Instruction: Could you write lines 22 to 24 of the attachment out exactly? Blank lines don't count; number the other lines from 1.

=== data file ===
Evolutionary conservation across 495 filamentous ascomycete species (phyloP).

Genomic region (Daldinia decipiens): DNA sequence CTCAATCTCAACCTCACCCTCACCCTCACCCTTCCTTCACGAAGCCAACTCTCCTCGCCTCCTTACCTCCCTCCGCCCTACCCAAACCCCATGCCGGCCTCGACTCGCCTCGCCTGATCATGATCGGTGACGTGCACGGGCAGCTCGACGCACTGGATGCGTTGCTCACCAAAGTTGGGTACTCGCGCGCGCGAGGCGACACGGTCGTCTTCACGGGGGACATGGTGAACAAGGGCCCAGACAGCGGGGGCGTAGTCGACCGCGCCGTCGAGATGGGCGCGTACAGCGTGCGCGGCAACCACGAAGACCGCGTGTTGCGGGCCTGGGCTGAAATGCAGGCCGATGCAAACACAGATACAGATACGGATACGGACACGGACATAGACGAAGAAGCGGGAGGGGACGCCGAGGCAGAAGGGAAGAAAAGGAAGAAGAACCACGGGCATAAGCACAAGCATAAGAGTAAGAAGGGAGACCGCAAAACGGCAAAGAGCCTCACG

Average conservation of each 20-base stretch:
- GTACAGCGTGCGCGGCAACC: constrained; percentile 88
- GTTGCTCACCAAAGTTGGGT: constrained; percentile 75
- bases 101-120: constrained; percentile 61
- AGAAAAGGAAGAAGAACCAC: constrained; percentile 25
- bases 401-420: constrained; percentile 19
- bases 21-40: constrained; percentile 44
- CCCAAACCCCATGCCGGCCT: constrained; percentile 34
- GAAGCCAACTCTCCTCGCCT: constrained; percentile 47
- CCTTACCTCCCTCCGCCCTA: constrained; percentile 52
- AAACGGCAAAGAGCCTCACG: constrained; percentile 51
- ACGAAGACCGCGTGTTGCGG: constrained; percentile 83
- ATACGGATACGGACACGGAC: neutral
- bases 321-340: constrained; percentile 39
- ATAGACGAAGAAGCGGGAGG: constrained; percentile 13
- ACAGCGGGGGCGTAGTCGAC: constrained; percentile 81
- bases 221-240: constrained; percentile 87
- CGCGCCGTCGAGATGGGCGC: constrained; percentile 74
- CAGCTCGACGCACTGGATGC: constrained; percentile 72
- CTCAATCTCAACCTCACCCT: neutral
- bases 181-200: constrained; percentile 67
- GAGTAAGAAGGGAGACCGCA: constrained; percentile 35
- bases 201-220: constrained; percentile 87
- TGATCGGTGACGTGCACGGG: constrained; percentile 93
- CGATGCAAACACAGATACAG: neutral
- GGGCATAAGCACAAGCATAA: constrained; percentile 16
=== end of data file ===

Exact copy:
- CTCAATCTCAACCTCACCCT: neutral
- bases 181-200: constrained; percentile 67
- GAGTAAGAAGGGAGACCGCA: constrained; percentile 35